The scenario stated that I had to get a messenger from my watch tower to the small village while K. had to intercept him. The messenger was attached to one unit of Foot Yeomen – as I didn’t have an appropriate figure, I just supposed he had gone undercover and donned the clothing of an Almoravid warrior…

The village, waiting for the message.
The village, waiting for the message.
Spanish Mounted Yeomen preparing an ambush.
Spanish Mounted Yeomen preparing an ambush.

While my main force advanced, K. moved her light cavalry into position to cover the road. I decided to shadow them with my own light cavalry. However, as soon as the rascals were out of sight of my commander, they wouldn’t budge and stood behind the woods for the rest of the game. Several times I tried to perform a ‘skirmish’ manoeuvre against K.’s horsemen, but to no avail!

Meanwhile, K. moved her main force in position for what looked like a head-on battle.

Follow that goat!
Follow that goat!
The view from the watch tower.
The view from the watch tower.

The battle started in earnest when a wild charge got her mounted Men-at-Arms to charge my Foot Yeomen. K. made the mistake of positioning her knights at her far left flank, where they were unsupported by infantry. However, fortunately for her, my tactical acumen wasn’t any better and the Foot Yeomen were similarly isolated. The clash severely damaged my infantry, which a couple of attacks later succumbed to the ferocity of the cavalry.

The line still holds...
The line still holds…

My center initially advanced in good order – I was lucky with activation rolls and for some time convinced myself that I might be able to punch through.

Marching right into K.'s trap.
Marching right into K.’s trap.

Especially my Fierce Foot were phenomenal and did heavy damage to the Spanish troops. However, I never got rid of the light Spanish cavalry lingering on the hill, and as soon as the unit with the messenger was in range, K. charged.

The Spanish cavalry springs into action.
The Spanish cavalry springs into action.

And that’s how she did kill the messenger.

Another great game! We are slowly getting the hang of Lion Rampant, although we both made tactical mistakes – me more than K., and that’s why I lost. I should have supported my right flank and most importantly I should have dealt with K.’s cavalry in some way. Sending my light horse on an errand on the left flank was a bad idea, as they were basically out of the game.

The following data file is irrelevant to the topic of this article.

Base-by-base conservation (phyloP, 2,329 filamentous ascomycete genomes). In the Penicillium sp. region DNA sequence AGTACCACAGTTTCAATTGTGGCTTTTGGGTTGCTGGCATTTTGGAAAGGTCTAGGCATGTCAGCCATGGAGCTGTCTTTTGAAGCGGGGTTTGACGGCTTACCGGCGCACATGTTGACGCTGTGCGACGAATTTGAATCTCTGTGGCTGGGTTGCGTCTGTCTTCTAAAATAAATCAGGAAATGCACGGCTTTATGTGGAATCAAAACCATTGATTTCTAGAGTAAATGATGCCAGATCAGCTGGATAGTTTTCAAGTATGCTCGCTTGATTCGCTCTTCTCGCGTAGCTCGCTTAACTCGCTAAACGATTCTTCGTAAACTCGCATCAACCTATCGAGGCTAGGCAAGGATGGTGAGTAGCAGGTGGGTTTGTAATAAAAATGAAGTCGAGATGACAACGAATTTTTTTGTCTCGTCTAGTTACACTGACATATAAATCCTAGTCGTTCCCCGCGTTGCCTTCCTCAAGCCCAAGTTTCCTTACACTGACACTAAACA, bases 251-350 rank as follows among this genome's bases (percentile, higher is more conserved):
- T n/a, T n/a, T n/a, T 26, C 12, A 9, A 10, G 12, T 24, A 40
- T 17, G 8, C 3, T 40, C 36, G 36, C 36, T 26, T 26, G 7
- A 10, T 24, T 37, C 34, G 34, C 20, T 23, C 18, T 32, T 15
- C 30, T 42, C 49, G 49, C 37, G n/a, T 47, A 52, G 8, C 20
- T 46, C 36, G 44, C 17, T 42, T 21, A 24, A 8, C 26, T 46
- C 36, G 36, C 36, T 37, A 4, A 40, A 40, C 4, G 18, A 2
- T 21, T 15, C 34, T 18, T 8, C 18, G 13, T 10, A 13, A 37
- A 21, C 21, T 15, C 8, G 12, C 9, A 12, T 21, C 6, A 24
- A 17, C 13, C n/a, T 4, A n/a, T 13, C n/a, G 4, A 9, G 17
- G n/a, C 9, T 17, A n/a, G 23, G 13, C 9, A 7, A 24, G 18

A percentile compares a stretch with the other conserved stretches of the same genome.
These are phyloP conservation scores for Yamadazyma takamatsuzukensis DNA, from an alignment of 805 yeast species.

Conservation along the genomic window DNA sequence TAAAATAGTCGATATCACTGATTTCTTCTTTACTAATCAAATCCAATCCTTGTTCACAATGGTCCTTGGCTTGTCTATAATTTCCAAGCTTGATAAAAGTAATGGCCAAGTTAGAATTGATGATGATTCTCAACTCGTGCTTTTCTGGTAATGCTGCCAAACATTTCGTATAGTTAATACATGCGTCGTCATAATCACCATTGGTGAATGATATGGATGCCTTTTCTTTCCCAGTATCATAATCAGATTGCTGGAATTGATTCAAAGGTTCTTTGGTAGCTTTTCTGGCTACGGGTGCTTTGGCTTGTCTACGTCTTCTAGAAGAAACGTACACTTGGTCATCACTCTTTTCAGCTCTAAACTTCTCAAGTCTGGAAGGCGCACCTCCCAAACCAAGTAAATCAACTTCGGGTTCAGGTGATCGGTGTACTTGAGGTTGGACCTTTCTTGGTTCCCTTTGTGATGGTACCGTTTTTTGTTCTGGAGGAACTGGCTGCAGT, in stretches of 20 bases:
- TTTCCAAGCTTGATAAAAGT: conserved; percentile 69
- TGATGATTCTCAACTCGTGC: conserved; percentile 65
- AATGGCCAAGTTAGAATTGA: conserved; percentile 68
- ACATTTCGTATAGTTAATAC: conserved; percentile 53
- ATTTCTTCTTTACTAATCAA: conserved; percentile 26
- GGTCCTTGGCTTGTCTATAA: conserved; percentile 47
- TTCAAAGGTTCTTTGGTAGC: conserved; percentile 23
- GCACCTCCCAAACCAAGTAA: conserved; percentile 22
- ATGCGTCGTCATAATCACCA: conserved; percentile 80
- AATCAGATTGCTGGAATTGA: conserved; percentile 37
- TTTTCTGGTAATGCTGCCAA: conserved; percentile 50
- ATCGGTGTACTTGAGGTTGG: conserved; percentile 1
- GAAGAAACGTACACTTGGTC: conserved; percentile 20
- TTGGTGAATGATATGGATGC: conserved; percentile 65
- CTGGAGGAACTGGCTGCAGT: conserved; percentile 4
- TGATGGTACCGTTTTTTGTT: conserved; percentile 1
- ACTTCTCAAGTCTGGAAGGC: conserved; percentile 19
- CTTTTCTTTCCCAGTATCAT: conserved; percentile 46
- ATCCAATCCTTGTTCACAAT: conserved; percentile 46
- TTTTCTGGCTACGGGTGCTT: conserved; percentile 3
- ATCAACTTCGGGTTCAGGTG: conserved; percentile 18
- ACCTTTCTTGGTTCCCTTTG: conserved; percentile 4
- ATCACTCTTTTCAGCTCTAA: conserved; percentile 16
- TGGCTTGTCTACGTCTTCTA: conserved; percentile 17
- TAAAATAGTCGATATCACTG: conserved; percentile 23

Still, we both like Lion Rampant very much and are keen to try other scenarios. Maybe next time, I’ll take the Spanish – or maybe I’ll think before I act and make a plan for a change.

Visiting a Vauban Fortress

We’ve been living near some of the most spectacular Vauban fortresses for years and never managed to make the trip. However, the fascinating series of articles on Gravelines by Henry Hyde in Miniature Wargames finally inspired me to rent a car. K. was willing to come along, so shortly before we moved house, we headed for Neuf-Brisach, which is considered to be Vauban’s master piece.

Aerial image of Neuf-Brisach.
Aerial image of Neuf-Brisach.

While the fortress was planned by Vauban, the construction was overseen by Tarade. It was built ex nihilo on a flat piece of ground from 1698-1708. The reason for its existence was the loss of the old fortress of Breisach, which is located on the other side of the Rhine, after the War of the League of Augsburg.

Apart from one futile attempt by the Austrians to take the town in 1743, it was never besieged. However, it did play an important function in the system of fortification that surrounded France like a chain and that served the French well up until the napoleonic period.

Map of Neuf-Brisach.
Map of Neuf-Brisach.

For today’s visitors, the appeal of Neuf-Brisach is its good state of preservation. Walking around the town, one can see all the different elements of a Vauban fortress – a fascinating way to get a feeling for the dimensions.

I’ll just share some photos from our trip, for a detailed description of all the different elements of such a fortress have a look at Henry’s articles.

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The Porte de Colmar.
The Porte de Colmar.

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Views from the ditch.
A ravelin.
A ravelin.
Tunnel through a hornwork.
Tunnel through a hornwork.
View along the covered way.
View along the covered way.

There is also a small museum where you can find maps, documents and a couple of weapons. The main attractions are the three models: One old plan relief, a modern model and one for the kids to play with.

Neuf-Brisach is well worth a visit if you are around, and if not, why not look if there is a Vauban fortress in your vicinity?

Of course, such a trip may make you want to have such a structure on the tabletop. If you don’t have the Sun King’s money to spend, wargaming with a Vauban fortress is probably better suited for the smaller scales. Irregular Miniatures offers elements for building a fort or a fortress in 2mm as well as in 6mm. JR Miniatures and Stone Mountain Miniatures offer complete sets in 15mm, while Total Battle Miniatures makes elements for building a fort.

Less expensive is the paper kit by PaperTerrain, which is available in different sizes, even in 28mm if you feel up to it. However, the cheapest variant is building one from scratch – the Age of Eagles webpage has a good tutorial.

Reenactress: A Documentary